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Plato: Euthyphro [Paperback]

By C. Emlyn-Jones (Author), C. Emlyn Jones (Author) & Plato (Author)
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Item description for Plato: Euthyphro by C. Emlyn-Jones, C. Emlyn Jones & Plato...

This edition contains the Greek text of Plato's dialogue "Euthyphro "with Introduction, Notes and Appendices.The Introduction gives an account of the historical background to the dialogue and the nature and merits of its arguments. The Notes focus on literary and linguistic matters, and the three Appendices discuss particular philosophical question raised by the dialogue.

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Item Specifications...

Studio: Duckworth Publishers
Pages   128
Est. Packaging Dimensions:   Length: 8.52" Width: 5.56" Height: 0.31"
Weight:   0.38 lbs.
Binding  Softcover
Release Date   Apr 1, 2013
Publisher   Duckworth Publishers
ISBN  1853991325  
ISBN13  9781853991325  

Availability  85 units.
Availability accurate as of Oct 27, 2016 03:18.
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More About C. Emlyn-Jones, C. Emlyn Jones & Plato

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Chris Emlyn-Jones is Emeritus Professor of Classical Studies at The Open University.

C. Emlyn-Jones has published or released items in the following series...

  1. Plato

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Product Categories

1Books > Subjects > History > Europe > Greece > General
2Books > Subjects > Literature & Fiction > Classics
3Books > Subjects > Literature & Fiction > History & Criticism > Movements & Periods
4Books > Subjects > Nonfiction > Philosophy > General
5Books > Subjects > Nonfiction > Philosophy > Greek & Roman
6Books > Subjects > Reference > Dictionaries & Thesauruses > Foreign Language > Dictionaries & Thesauruses
7Books > Subjects > Reference > Foreign Languages > General

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Socrates and Euthyphro discuss the meaning of "piety"  Aug 19, 2002
The Platonic dialogue "Euthyphro" relates a dialectic between Socrates and Euthyphro on the meaning of piety. Because at the time of the dialogue Socrates had been charged with impiety and is about to be tried, convicted and sentenced to death, "Euthyphro" is of particular interest, especially when read in connection with "Apology," "Crito," and "Phaedo." While Socrates is facing his impiety trial, Euthyphro is the plaintiff in an upcoming murder trial: a poor relation of his family had killed a domestic servant and Euthyphro's father had the guilty man bound and thrown into a ditch; while waiting for instructions from Athens on what should be done to the man, he died, and Euthyphro's father was charged with murder. Euthyphro had a reputation for being a sophists ("wise person"), as well as a soothsayer and diviner, who had taught morals and politics.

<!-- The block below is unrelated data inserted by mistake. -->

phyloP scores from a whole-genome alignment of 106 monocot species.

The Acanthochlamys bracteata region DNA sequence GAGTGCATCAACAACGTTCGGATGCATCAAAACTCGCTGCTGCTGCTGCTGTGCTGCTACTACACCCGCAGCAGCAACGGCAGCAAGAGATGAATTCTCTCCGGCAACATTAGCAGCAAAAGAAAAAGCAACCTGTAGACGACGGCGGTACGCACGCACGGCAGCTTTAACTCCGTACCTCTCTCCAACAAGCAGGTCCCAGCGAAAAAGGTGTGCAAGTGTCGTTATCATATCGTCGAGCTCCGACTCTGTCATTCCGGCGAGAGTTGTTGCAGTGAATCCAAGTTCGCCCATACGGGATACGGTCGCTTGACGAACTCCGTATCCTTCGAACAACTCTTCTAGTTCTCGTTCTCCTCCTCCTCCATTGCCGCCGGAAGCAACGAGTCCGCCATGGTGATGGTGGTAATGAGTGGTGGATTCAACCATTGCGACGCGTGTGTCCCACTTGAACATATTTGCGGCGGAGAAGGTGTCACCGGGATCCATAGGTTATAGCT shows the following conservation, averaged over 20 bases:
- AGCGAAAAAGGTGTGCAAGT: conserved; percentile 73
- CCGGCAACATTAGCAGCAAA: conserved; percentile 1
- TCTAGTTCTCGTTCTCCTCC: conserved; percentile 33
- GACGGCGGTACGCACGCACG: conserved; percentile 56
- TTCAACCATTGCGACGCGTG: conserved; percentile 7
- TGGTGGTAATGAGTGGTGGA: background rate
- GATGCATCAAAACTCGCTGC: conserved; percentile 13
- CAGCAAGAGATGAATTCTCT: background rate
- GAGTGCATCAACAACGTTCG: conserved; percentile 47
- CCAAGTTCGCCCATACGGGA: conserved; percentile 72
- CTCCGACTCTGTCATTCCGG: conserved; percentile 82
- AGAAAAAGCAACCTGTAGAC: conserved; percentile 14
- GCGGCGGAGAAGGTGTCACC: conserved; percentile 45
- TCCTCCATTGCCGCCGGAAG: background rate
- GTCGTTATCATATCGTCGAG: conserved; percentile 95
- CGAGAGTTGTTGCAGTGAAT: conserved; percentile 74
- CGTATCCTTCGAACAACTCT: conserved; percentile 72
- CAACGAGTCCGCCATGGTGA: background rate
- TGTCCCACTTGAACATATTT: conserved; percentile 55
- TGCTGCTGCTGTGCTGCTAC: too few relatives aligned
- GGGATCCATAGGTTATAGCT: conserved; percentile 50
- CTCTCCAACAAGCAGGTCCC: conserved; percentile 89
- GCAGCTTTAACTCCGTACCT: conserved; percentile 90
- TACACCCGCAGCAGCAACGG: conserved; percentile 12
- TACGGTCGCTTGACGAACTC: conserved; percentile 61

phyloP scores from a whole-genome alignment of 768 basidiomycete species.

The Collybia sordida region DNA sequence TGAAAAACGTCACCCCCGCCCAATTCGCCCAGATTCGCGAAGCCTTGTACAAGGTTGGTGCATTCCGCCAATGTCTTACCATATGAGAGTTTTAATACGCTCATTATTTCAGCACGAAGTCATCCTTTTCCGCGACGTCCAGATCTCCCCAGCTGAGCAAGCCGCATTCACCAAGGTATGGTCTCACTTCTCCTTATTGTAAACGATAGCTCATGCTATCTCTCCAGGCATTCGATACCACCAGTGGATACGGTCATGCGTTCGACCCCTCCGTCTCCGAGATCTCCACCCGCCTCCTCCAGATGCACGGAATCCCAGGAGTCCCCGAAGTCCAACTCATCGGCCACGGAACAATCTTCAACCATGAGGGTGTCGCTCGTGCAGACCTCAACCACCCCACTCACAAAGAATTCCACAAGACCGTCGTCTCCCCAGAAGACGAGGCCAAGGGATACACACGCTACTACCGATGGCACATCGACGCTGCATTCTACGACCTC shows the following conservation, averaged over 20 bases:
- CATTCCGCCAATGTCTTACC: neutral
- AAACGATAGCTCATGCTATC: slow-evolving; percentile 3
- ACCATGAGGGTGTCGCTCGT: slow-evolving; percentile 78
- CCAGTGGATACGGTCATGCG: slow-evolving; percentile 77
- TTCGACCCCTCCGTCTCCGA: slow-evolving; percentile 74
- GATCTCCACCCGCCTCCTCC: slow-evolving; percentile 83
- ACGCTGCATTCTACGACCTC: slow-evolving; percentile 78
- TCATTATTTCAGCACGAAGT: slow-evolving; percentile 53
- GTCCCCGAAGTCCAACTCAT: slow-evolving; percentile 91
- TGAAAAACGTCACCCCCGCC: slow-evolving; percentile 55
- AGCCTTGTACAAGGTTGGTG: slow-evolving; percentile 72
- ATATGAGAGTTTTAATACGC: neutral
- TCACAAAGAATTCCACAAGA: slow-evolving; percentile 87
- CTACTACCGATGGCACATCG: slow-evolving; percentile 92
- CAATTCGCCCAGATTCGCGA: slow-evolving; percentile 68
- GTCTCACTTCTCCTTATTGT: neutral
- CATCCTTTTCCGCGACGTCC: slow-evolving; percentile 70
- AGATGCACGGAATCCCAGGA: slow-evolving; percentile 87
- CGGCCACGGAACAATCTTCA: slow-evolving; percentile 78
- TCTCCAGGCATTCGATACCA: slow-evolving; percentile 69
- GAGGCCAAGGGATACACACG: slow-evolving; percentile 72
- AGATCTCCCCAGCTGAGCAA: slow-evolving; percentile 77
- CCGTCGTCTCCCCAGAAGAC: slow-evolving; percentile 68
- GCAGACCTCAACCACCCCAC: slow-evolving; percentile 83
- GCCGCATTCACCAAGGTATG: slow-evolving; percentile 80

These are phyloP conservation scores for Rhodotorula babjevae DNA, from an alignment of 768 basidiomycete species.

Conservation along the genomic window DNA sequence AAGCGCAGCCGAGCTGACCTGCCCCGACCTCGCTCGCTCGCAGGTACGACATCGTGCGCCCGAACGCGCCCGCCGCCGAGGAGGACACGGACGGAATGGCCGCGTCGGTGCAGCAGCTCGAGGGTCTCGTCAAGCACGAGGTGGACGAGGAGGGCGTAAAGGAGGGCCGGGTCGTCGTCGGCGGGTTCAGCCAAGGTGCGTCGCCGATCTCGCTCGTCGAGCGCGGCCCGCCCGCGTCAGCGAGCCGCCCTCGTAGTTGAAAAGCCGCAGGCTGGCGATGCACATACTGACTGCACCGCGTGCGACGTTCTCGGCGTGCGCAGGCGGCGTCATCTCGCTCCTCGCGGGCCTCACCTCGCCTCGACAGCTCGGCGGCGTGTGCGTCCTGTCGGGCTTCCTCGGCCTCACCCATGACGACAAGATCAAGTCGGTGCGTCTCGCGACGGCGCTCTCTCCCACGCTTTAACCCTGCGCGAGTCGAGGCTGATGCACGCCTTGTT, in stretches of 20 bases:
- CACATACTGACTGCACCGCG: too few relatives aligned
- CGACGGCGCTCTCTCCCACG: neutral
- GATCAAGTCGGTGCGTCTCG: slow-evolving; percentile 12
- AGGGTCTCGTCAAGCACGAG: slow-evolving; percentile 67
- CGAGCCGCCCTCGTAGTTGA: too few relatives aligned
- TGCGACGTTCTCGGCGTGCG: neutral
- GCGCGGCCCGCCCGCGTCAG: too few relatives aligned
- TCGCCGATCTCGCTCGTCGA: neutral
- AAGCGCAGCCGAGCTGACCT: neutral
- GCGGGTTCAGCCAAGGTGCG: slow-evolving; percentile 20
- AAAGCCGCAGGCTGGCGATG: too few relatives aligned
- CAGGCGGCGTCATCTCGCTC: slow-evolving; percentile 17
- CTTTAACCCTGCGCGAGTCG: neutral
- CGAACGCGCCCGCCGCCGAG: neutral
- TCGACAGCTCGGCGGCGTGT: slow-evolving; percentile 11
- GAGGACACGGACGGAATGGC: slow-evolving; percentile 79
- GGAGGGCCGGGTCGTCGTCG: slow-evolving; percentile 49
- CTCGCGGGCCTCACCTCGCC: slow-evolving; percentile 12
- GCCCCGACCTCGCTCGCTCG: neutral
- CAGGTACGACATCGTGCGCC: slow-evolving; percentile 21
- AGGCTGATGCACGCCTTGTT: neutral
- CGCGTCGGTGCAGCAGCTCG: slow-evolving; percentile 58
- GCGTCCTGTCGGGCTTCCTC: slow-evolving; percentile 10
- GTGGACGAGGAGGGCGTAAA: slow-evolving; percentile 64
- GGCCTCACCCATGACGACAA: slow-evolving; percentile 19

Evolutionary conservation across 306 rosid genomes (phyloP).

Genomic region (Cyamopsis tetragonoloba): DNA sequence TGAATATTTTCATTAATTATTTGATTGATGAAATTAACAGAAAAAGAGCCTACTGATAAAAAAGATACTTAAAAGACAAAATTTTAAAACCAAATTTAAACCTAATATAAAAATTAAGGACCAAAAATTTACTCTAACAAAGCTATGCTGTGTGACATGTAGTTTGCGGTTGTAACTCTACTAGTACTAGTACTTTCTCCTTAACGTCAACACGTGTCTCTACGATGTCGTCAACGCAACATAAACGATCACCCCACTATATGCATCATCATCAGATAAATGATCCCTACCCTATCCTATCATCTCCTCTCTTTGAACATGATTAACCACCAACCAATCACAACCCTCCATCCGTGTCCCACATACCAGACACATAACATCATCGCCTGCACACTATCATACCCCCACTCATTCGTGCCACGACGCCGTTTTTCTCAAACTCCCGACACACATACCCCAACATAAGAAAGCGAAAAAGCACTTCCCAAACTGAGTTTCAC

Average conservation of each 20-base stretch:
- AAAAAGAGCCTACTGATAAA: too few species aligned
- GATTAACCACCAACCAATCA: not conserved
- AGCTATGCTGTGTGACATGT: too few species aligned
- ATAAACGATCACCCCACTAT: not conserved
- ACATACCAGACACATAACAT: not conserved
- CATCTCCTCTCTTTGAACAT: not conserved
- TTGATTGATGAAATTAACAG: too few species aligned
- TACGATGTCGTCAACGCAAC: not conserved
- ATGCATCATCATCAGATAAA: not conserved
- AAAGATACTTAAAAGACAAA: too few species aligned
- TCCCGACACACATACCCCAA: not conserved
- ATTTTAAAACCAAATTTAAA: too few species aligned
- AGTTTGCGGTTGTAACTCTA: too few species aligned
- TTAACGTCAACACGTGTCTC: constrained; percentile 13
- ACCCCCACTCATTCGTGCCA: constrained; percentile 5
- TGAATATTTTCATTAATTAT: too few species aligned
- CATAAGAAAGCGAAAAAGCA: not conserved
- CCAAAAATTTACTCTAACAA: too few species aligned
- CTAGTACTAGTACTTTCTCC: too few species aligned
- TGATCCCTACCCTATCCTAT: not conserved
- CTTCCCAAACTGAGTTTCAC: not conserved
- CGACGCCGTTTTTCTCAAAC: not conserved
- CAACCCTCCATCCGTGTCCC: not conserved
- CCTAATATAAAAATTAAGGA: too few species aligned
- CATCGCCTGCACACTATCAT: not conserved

Socrates asks Euthyphro "What is piety?" A series of different answers are provided, none of which prove satisfactory to Socrates after he examines them through dialectical engagement. At the end of the dialogue Socrates insists he still does not understand what piety is and suggests Euthyphro to continue to search for its true meaning before making any decisions regarding is father. The implications for Socrates own trial, of course, are rather obvious, but the reader is well aware how that particular trial is going to play out.

The dialogue also presents two competing notions of religion. For Euthyphro religion means giving the gods gifts so that you can receive benefits, which conforms to the view of Greek gods found in classical mythology with regards to their powers and behavior. In contrast, Socrates does not accept these myths as being real stories and while he never articulates much beyond the idea of a divine voice which warms him not to do certain things, there is reason to believe Socrates is, by his own definition at least, a devout and religious person. However, as H.L. Mencken once remarked, blasphemy is your irreverence towards my deity, and ultimately this is what sends Socrates to his state ordered suicide.

More interesting, from my perspective, is the discussion regarding piety in relation to justice, where Socrates rejects the distinction between service to the gods and service to men. Certainly his insistence that duty to the gods and to other human beings are one in the same is a more modern view. It is through this part of the dialogue that we get our best look at Socrates's view of religion, where the goal is to bring your life into harmony with the will of the divine. Socrates saw a divine purpose in the creation of the world and believed it was to advance the moral and spiritual development of human beings. Consequently, in the final analysis, Socrates sees morality as resting not constantly changing human opinion, but rather with the unchangeable will of God.


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